The Projected Growth of Alternative Assets

Alternative assets — assets beyond stocks and bonds — are projected to grow by 62% from 2020-2025. Here’s which ones may grow the fastest.

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Alternative Assets

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The Projected Growth of Alternative Assets

When it comes to investing, the focus is typically on stocks and bonds. However, in recent years, many investors have turned their attention to another opportunity: alternative assets.

In fact, global assets under management (AUM) in alternatives are projected to grow by 62% from 2020-2025. In this Markets in a Minute from New York Life Investments, we explain what alternative assets are and which categories will see the most growth.

What are Alternative Assets?

Alternative assets are investments that fall outside of the traditional asset classes of stocks, bonds, and cash. They are broken up into the following asset classes:

  • Private equity: Investing in companies that are not publicly traded or listed on a stock exchange. This can also include the acquisition of public companies by a private investment fund or investor.
  • Private debt: Investing in companies in the form of debt as opposed to equity. Private debt is not typically financed by banks, nor traded or issued in an open market.
  • Hedge funds: Largely unregulated funds that can invest across a wide range of asset classes and instruments. These funds aim to ‘hedge’ risk and maximize profits regardless of which direction the market moves through long (buy) or short (sell) positions.
  • Real estate: The acquisition, financing, and ownership of real estate assets by private investment vehicles, funds, or firms. This includes residential, commercial, and industrial properties both at the time of original listing and when being sold between two parties afterwards.
  • Infrastructure: Investment in services and facilities considered essential to the economic development of a society. This includes energy, logistics, telecoms, transportation, utilities, and waste management.
  • Natural resources: Investment in the development, enhancement, or production of various types of natural resources. This includes agriculture, renewable energy, timberland, water, and metals.

In contrast to traditional markets, alternative assets are typically less liquid and less regulated.

Global Growth

According to Preqin, all alternative asset classes will see significant growth in global AUM. Here’s how the projections break down from 2020 to 2025:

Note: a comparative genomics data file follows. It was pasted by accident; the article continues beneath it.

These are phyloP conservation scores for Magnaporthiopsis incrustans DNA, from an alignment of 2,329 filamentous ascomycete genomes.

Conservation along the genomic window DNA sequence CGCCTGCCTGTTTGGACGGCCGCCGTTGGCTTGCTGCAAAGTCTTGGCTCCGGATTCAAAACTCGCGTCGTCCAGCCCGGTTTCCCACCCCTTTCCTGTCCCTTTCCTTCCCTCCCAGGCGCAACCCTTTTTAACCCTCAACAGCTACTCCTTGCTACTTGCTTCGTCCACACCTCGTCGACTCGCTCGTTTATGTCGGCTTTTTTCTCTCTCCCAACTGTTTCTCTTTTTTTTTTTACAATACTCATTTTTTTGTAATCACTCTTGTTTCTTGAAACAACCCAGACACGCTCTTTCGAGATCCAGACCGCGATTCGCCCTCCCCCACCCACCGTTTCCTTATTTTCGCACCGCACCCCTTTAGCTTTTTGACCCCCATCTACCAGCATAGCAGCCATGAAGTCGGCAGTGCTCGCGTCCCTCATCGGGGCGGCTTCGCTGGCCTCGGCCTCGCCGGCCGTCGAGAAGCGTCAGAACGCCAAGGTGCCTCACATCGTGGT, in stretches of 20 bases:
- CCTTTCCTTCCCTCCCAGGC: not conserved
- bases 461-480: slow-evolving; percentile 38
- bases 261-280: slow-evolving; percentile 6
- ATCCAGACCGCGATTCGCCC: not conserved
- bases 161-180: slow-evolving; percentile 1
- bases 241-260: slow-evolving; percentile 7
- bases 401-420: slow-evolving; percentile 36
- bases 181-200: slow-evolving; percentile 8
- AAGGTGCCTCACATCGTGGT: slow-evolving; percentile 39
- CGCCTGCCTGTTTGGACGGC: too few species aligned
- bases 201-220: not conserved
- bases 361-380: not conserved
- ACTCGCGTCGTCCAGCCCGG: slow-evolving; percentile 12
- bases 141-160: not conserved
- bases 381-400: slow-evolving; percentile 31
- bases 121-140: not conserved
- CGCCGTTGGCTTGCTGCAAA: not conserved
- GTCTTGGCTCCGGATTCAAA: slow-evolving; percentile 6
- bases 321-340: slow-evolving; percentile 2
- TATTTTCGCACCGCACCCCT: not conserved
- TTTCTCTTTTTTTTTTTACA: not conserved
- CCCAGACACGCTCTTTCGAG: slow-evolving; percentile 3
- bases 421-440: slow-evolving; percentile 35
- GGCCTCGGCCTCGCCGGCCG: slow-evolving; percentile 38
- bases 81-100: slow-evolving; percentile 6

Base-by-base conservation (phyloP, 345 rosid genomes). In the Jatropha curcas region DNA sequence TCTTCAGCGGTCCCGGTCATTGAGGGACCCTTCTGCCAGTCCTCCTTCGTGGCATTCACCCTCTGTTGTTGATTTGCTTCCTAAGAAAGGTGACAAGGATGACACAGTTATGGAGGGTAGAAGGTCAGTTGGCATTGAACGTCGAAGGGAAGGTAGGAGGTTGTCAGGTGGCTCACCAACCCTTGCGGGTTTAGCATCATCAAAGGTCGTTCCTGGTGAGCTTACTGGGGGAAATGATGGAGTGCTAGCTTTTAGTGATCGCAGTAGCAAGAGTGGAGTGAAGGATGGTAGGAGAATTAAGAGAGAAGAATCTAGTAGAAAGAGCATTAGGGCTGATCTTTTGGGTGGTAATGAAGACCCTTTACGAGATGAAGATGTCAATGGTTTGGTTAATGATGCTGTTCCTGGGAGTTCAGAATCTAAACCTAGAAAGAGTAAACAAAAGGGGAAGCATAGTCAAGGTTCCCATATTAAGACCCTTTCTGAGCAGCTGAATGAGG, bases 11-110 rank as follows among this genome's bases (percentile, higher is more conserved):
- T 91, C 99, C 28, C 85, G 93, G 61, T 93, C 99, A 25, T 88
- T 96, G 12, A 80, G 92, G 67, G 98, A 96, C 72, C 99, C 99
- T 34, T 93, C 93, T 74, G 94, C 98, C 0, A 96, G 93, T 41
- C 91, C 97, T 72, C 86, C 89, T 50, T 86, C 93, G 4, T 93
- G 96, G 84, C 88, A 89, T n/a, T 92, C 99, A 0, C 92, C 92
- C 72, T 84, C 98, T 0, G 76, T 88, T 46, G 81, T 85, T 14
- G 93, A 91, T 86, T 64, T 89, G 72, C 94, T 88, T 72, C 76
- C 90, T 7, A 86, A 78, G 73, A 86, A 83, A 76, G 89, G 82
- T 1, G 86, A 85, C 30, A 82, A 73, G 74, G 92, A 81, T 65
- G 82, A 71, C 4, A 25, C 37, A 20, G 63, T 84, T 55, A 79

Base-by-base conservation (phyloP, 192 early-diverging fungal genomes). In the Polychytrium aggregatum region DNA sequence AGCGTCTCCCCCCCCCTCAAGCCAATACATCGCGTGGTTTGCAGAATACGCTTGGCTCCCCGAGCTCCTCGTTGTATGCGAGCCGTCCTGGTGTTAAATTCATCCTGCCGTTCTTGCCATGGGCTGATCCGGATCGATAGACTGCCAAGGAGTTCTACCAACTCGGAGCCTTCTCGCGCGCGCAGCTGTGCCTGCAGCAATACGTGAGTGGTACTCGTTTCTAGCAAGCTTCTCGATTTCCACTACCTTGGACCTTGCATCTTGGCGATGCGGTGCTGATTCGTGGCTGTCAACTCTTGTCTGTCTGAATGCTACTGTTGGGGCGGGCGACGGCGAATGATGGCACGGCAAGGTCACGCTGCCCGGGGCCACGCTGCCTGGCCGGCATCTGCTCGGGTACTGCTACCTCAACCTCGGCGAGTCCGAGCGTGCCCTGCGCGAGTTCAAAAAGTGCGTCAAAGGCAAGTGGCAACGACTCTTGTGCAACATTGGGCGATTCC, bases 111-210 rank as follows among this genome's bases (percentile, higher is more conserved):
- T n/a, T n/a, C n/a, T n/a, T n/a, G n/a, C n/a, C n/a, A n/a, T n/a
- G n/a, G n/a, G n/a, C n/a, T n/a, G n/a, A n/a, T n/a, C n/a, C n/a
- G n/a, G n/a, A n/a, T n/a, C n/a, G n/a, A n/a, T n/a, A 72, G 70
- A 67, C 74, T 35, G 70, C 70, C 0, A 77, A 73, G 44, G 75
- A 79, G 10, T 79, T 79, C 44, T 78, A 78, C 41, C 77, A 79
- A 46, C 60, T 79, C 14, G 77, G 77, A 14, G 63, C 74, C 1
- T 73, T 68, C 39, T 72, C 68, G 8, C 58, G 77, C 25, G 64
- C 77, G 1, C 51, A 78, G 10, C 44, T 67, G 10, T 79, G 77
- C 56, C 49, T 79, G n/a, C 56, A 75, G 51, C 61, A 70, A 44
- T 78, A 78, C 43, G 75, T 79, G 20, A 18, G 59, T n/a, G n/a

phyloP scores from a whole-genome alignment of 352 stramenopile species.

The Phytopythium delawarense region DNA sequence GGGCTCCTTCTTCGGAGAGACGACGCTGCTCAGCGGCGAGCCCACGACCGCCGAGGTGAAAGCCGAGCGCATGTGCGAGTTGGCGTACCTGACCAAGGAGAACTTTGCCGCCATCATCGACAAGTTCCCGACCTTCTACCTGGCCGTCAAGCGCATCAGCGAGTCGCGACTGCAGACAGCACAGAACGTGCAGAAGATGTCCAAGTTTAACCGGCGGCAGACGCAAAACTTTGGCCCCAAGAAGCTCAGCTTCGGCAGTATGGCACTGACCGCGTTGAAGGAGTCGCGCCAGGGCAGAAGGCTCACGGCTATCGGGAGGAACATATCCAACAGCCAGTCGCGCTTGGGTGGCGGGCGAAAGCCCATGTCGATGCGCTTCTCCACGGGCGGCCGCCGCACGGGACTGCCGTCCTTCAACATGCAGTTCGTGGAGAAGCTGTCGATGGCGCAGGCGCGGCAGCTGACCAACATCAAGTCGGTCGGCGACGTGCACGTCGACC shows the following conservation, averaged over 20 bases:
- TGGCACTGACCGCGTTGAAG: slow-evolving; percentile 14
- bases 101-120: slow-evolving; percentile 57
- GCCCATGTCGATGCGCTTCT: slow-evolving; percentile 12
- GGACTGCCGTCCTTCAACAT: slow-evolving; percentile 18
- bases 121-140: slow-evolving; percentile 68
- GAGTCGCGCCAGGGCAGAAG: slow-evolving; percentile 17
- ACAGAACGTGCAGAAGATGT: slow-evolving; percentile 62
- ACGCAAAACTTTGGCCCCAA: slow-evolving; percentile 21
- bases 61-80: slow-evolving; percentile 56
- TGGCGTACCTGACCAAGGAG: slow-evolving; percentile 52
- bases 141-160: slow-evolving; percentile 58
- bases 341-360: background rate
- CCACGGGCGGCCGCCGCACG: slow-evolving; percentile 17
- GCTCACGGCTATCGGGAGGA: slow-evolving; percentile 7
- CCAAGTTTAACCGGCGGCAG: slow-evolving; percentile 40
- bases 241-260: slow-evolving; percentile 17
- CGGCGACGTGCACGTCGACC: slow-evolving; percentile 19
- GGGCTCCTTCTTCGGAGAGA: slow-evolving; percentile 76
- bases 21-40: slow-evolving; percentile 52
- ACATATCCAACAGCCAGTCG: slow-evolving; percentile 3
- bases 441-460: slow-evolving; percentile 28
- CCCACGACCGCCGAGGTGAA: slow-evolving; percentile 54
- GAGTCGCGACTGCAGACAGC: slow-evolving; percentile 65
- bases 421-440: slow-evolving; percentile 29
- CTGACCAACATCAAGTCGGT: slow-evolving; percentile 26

20202021P2022P2023P2024P2025PCAGR
Private equity4.4T$5.1T$5.9T$6.8T$7.9T$9.1T15.6%
Private debt$848B$945B$1.1T$1.2T$1.3T$1.5T11.4%
Hedge funds$3.6T$3.7T$3.8T$4.0T$4.1T$4.3T3.6%
Real estate$1.0T$1.1T$1.1T$1.2T$1.2T$1.2T3.4%
Infrastructure$639B$668B$697B$729B$761B$795B4.5%
Natural resources$211B$222B$233B$245B$258B$271B5.1%
Total$10.7T$11.7T$12.9T$14.1T$15.5T$17.2T9.8%

Private equity will grow the fastest, and will also see the highest growth in dollar terms. In fact, its proportion of alternative assets’ AUM is expected to rise from 41% in 2020 to 53% in 2025. Preqin predicts that this will be due to both strong performance and asset flows, with 79% of surveyed investors planning to increase their allocation to private equity.

Private debt is also expected to see strong growth. With greater risk appetite than banks, private debt funds could be active in emerging technologies such as pharmaceuticals and the remote working industry. These funds take on higher risk in anticipation of higher yield potential, an attractive proposition for investors amid low interest rates in many areas.

Similarly, investors will likely turn to real estate for its yield potential. Long-leased assets usually offer stable cash flows and indexed rents, making them one of the asset classes that may hedge inflation. However, the industry is projected to have the lowest compound annual growth rate, given the uncertainty facing office and retail spaces post COVID-19.

The Opportunities in Alternative Assets

Outside of investments such as liquid alternatives, alternative assets have typically only been accessible to institutional investors. However, recent regulatory changes by the U.S. Security and Exchange Commission (SEC) mean that private markets are opening up to individual investors if they meet certain criteria.

Alternative assets offer a number of compelling opportunities, including portfolio diversification, lower correlation with public markets, and potential outperformance. In fact, research has found that private equity was the best-performing asset class in a public pension portfolio, based on median annualized returns from 2010-2020.

According to Preqin’s projections, it appears investors are realizing this potential. While stocks and bonds will likely remain central to portfolios, alternative assets can help to broaden investors’ horizons.

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Sustainable Investing Strategies by Popularity

We show the assets under management of various sustainable investing strategies to see which ones are the most and least popular.

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Sustainable Investing Strategies

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Sustainable Investing Strategies by Popularity